rauður - 'Semilunar' (album)
We have a couple of long outstanding album reviews to bring you this week (apologies again to 'The Sideways'), but we wanted to write briefly about the debut album from Icelandic 'rauður', because this whilst we do love our 'Indie Pop' comfort food, her new album 'Semilunar' takes us into a different dimension completely, and the reality if that it'll probably take months to dissect and comprehend completely.
So behind 'rauður' is the musician and producer Auður Viðarsdóttir, who hasn't released music as a solo performer until now, but was once part of an Icelandic indie band called Nóra, who I openly admit I hadn't heard of, but I've included the links to them at the bottom of this page - try by trying their single called 'Bringsmalaskotta', it's well worth checking out. Anyway slightly experimental electronic music has always been a passion of 'Viðarsdóttir', who had a Roland SH-201 in her garage as a youngster, and 'Semilunar' is the result of all her experimentations, and years of experience playing with Nóra too I guess.
I'll be honest, this has pretty much blown me away. Opening with 'Flugdreki', unwordly vocal harmonies seamlessly fuse with the synths, and an extraordinary pattern, or maybe non pattern of beats emerges, with 'rauður's' vocals flickering between darkness and light within almost a millisecond. And that's why this music just works so effectively, because whenever you feel this music is heading down a dark cul-de-sac, it just emerges with a positive energy with glorious bursts of euphoria, ethereal melodies and shimmering vocals and beats - 'Dönsum', which flows on from 'Flugdreki is a perfect example. 'Sjálfshjálp' opens with powerful resonating beats that disturb the natural balance, it is bleak and the vocals have a forceful uncomfortable sound and texture, as if 'rauður' never wants us to be at ease for too long.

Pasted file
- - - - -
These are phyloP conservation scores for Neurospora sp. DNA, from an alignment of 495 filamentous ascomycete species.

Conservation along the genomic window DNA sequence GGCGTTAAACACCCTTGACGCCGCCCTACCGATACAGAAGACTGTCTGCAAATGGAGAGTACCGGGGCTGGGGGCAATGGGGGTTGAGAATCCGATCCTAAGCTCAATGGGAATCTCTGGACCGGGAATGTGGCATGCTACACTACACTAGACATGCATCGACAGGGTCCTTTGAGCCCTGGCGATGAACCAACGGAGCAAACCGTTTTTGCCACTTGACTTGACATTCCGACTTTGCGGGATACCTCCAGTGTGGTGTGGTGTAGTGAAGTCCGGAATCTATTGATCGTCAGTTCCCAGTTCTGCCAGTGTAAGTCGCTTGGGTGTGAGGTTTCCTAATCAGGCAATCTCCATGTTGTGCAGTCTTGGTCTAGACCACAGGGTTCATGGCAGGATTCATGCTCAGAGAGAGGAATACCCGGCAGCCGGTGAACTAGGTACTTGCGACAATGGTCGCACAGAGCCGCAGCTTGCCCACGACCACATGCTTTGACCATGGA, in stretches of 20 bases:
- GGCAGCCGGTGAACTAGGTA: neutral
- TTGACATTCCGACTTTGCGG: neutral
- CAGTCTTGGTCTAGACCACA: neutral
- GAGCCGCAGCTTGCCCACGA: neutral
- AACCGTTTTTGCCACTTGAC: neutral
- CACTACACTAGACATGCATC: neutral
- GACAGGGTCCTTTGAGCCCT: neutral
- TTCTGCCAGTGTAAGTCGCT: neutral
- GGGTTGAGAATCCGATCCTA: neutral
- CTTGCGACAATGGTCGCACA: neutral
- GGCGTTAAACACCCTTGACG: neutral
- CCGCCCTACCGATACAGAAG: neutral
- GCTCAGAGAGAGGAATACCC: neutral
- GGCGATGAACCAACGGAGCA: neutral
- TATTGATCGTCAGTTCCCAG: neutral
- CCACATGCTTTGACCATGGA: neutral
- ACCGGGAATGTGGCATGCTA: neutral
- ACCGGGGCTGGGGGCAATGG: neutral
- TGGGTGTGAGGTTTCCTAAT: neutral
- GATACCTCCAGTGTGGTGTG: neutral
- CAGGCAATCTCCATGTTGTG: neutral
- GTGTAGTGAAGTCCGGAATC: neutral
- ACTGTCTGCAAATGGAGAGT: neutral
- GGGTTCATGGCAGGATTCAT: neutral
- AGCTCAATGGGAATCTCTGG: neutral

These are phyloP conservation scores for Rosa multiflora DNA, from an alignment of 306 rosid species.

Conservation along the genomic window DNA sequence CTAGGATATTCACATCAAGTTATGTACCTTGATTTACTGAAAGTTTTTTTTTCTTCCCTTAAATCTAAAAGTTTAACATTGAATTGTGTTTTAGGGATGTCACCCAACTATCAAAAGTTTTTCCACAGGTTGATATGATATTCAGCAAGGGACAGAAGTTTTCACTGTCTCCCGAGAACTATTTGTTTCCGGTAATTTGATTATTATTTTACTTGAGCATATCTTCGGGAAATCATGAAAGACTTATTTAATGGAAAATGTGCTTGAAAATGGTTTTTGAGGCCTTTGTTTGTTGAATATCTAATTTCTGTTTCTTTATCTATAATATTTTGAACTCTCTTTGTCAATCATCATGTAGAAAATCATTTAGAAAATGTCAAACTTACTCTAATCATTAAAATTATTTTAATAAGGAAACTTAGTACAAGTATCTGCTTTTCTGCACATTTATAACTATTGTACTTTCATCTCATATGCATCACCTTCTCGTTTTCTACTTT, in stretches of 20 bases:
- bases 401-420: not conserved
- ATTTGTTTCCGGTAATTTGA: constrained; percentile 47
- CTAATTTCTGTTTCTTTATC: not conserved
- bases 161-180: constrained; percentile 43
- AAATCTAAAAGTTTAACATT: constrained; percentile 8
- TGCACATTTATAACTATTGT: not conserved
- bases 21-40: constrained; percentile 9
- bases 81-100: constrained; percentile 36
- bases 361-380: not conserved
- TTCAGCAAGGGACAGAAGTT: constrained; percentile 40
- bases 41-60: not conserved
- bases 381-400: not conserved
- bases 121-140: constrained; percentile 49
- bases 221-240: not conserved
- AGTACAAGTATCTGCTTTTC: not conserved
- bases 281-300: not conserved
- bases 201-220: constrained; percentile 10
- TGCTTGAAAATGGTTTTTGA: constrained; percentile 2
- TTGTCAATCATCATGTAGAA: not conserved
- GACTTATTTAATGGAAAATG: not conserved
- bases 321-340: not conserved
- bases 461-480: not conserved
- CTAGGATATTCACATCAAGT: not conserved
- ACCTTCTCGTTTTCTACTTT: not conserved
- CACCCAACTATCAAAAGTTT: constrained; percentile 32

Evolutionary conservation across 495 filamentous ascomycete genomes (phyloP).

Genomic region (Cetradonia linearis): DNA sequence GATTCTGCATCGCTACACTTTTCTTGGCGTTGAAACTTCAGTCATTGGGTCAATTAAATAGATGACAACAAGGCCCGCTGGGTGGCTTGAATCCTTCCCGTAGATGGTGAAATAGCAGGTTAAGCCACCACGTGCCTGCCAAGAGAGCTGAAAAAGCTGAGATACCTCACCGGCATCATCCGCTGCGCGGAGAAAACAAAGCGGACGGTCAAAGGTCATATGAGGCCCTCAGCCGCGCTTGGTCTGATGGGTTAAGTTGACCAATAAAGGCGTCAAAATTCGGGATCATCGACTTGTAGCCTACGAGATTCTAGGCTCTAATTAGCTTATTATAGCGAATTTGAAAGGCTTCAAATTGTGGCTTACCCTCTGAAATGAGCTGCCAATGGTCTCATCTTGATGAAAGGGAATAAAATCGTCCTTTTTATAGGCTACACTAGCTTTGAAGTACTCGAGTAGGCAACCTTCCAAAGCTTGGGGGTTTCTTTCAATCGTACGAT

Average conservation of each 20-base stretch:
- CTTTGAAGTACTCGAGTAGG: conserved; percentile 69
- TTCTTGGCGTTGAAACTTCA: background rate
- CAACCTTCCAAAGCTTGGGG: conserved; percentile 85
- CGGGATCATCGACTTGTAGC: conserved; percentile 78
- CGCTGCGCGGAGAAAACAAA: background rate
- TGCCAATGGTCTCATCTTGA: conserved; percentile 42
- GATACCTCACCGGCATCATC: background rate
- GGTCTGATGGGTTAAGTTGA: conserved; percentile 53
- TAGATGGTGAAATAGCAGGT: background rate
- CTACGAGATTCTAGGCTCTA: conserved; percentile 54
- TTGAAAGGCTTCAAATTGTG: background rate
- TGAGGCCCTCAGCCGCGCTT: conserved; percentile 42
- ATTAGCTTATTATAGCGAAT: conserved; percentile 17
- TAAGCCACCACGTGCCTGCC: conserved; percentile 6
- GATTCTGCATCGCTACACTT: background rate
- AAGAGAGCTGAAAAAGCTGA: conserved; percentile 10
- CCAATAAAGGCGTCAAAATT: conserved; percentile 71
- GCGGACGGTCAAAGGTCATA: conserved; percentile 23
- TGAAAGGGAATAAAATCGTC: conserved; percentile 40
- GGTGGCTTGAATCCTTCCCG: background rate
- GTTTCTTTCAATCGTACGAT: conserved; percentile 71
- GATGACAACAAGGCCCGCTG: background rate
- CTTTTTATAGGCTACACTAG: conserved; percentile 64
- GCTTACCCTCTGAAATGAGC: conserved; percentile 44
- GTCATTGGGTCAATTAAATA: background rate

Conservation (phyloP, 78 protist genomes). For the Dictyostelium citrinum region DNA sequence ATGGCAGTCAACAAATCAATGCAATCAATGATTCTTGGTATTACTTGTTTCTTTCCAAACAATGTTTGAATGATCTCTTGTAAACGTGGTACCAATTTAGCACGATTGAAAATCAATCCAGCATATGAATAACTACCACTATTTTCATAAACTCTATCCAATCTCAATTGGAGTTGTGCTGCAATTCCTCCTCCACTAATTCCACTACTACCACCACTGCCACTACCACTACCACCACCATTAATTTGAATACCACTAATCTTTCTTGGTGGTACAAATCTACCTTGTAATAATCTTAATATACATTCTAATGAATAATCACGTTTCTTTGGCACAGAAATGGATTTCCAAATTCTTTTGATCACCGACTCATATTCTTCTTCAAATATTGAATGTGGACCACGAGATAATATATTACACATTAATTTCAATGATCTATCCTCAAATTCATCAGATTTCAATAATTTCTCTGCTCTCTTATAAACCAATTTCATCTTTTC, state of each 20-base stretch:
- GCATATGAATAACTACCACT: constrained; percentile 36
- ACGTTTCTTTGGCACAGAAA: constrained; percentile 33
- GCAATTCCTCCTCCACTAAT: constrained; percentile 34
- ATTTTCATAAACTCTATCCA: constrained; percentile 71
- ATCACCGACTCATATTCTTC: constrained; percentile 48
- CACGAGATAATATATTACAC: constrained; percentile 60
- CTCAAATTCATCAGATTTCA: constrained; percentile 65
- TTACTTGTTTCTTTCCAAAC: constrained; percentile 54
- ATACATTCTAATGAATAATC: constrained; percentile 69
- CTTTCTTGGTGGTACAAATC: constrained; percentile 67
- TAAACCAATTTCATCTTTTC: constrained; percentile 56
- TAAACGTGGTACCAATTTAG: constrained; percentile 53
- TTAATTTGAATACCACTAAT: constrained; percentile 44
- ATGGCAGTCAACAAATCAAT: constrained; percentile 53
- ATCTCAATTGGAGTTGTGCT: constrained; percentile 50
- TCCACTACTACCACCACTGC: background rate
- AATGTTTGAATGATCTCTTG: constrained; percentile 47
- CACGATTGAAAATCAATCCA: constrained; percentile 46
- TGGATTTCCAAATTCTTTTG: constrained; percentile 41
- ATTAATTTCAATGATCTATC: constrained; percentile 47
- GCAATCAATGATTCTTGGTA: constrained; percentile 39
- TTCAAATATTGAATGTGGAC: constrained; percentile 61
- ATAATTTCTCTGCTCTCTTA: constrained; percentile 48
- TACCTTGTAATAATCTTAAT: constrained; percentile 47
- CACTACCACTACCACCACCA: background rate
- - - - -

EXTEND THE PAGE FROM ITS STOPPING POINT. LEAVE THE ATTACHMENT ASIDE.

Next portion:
I really do like the lyrics in 'Lost / Love' (they're split between Icelandic / English on the album), but then the electronica again disturbs the peace, and it seems to reflect the conflict between the aspirational and the realities of life, with beats blurring the journey to contentment. 'Himinbjörg' has a lovely wayward melody, whilst the darkness is apparent again in Bjögun, with driving intense noise, whilst 'Semilunar' heads further into an alternate direction. And then suddenly it all opens up into the utterly gorgeous 'We Will All Feel Better One Day And / Or Die', which seems to sum up the albums intent in one song title, accompanied by the most beautiful vocal melody, and a subtle accompaniments of breathless synth heartbeats, it feels desperately sad but uplifting and life affirming too - I can't remember an album with builds to quite such a definitive conclusion.
Occasionally I admit the swirling electronic based intensity of 'Semilunar' all got too much at first listen, and I never claim to have any knowledge of electronica and the technical aspects of the album and songwriting, so I guess I just to write about the effect of the music, rather than describing how she achieves what she does. But to me this is a pretty startling album, incredibly clever in its construction, with tracks such as 'Flugdreki' and 'Lost / Love' a great example of 'rauður's' ability to merge both darkness and light into one, and 'We Will All Feel Better One Day And / Or Die' a track that is beautiful in it's own right. but feels in its perfect place at the conclusion of the album. It is really well worth listening to if you have the chance.
Visit her website, Bandcamp or Facebook page.
And visit that old Nóra material (I think) here.